WHAT'S IN A NAME
Food giant Clover and rival slog it out over labelling of a dairy product as butter
Clover has taken a competitor to court for suggesting its modified butter product was butter. The dairy giant says Siqalo Foods, producer of the Stork BUTTER Spread, is not only deceiving customers but also using underhanded labelling to give itself an unfair advantage.
Dairy giant Clover has taken a competitor to court, and won, for naming its modified butter product, BUTTER – yes, in capital letters.
Far from it, the producer of “Butro” said Siqalo Foods, the owner of the Stork margarine brand, was misleading consumers for its assertion that its Stork BUTTER Spread was butter.
The product is promoted on Facebook as “The cream of butter spreads is here – NEW Stork BUTTER Spread. Indulge in an even creamier country taste that spreads so easily on anything from croissants to scones, and transforms even the simplest slice of bread into a scrumptious country escape”, while on Instagram, it’s described as “the “cream of butter spreads”.
Clover said the product’s labelling fudges the fact that this is not pure butter but rather a modified butter product.
Stork BUTTER Spread is labelled as a 60% medium-fat modified butter spread with sunflower and palm oils. It costs about R70 for a 500g tub compared with Butro, an arguably superior product, which retails for about R84. The BUTTER Spread is currently on special at Checkers, costing R99 for two tubs.
Clover had contended that by claiming that Stork BUTTER was a butter, Siqalo was in contravention of the Agricultural Product Standards Act and dairy products regulations.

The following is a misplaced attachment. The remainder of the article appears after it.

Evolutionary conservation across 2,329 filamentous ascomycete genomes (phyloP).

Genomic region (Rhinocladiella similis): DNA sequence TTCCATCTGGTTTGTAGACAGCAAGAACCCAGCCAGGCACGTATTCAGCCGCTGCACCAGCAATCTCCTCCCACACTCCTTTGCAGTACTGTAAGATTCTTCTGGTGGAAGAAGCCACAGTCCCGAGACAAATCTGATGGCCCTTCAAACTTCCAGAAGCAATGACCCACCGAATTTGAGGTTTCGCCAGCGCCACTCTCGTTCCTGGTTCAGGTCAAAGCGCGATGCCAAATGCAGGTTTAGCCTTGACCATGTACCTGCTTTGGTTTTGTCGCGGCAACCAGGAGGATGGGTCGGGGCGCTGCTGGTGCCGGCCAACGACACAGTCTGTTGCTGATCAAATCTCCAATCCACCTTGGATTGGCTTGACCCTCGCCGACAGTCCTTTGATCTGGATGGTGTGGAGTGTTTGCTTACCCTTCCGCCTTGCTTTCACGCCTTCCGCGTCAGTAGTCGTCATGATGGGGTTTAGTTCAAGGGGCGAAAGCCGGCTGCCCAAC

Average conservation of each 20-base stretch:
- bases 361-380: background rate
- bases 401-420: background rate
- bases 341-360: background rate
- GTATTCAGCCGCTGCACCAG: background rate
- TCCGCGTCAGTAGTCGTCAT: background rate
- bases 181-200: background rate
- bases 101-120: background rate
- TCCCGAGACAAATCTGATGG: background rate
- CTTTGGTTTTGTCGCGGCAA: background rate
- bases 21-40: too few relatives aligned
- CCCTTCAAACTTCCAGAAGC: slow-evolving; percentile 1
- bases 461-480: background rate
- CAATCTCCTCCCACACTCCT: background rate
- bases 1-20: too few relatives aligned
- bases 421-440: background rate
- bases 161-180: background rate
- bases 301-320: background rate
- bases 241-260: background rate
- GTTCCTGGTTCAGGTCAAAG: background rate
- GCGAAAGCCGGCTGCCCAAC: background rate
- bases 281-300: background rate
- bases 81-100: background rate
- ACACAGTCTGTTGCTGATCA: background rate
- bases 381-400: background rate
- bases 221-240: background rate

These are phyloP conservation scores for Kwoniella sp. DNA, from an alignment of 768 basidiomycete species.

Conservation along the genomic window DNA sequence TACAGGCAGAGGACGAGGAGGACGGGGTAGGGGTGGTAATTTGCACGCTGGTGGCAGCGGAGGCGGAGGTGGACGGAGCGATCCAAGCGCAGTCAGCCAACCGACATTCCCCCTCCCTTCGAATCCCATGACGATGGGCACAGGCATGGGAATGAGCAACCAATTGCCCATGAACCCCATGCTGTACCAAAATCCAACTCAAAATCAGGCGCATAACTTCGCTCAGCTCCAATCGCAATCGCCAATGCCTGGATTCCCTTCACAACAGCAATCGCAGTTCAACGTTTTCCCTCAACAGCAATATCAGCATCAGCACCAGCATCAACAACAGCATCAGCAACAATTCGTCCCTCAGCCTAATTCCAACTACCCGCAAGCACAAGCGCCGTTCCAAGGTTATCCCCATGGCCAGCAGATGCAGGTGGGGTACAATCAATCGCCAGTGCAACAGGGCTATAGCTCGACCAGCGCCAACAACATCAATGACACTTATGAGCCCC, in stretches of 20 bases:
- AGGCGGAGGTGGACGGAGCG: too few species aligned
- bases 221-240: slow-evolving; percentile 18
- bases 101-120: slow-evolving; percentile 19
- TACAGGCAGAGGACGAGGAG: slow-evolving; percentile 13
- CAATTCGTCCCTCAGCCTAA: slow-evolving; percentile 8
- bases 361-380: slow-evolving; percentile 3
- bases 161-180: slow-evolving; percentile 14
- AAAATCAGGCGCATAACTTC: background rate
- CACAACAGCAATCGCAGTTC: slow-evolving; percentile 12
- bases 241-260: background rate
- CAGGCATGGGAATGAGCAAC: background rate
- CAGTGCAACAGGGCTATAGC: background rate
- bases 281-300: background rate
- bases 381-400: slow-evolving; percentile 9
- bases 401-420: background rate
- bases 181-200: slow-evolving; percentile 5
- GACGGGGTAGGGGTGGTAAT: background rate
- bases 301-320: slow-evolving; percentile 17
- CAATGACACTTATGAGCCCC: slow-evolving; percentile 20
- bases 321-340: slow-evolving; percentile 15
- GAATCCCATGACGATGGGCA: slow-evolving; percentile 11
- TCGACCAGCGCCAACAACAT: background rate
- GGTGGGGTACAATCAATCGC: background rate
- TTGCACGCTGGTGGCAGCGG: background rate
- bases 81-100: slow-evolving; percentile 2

The act says that butter and cultured butter with or without added foodstuffs shall be: “manufactured by churning or crystalisation of cream using the appropriate method; and (b) not contain any animal fat, vegetable fat or marine fat”.
Both (full-fat) salted and unsalted butter must have at least 75% minimum milk fat, while modified dairy products, which relate to butter in general appearance, presentation and intended use, must not have more than 50% of the fat, protein and/or carbohydrate content derived from a source other than a primary dairy product.
Medium fat salted and unsalted butter must be within the range of between 50% and 70% fat.
Clover’s Butro and Stork BUTTER Spread are both “modified butters”.
The act says that modified butter and cultured modified butter shall be manufactured by blending butter fat with plant fat, animal fat and/or marine fat. The word ‘spread’ may form part of the class designation in the case where the modified butter and cultured modified butter are “specifically manufactured for such purpose”. These butters are also labelled in accordance with their fat content: Full fat, 75%, and medium fat, 50% to 70%.
Profusion of confusion
Clover had argued that using the term ‘butter’ so prominently was not only unlawful competition but also misleading to consumers.
In February 2021, Clover’s attorneys, Hahn & Hahn, wrote a letter of demand to Siqalo, demanding that the product be withdrawn. The latter refused, forcing Clover to lodge an urgent application for an interdict on 10 March 2021, which was struck off the roll for lack of urgency.
On 3 June 2021 Clover filed its amended Notice of Motion in an application against Siqalo Foods, seeking an interdict that the respondent be interdicted and restrained from: competing unlawfully by selling, advertising, marketing and/or distributing its modified butter products in the current form; that the respondent be interdicted and restrained from trading in contravention of the Agricultural Product Standards Act; and that the respondent remove the offending label from all packaging within seven days of the order. Where the label cannot be removed, the product must be destroyed. It also sought a costs order against the respondent.
Clover argued that the label is statutorily non-compliant and thus unlawful. Stork BUTTER Spread was marketed as butter starting with the word BUTTER, which was the primary and capitalised lettering on the packaging.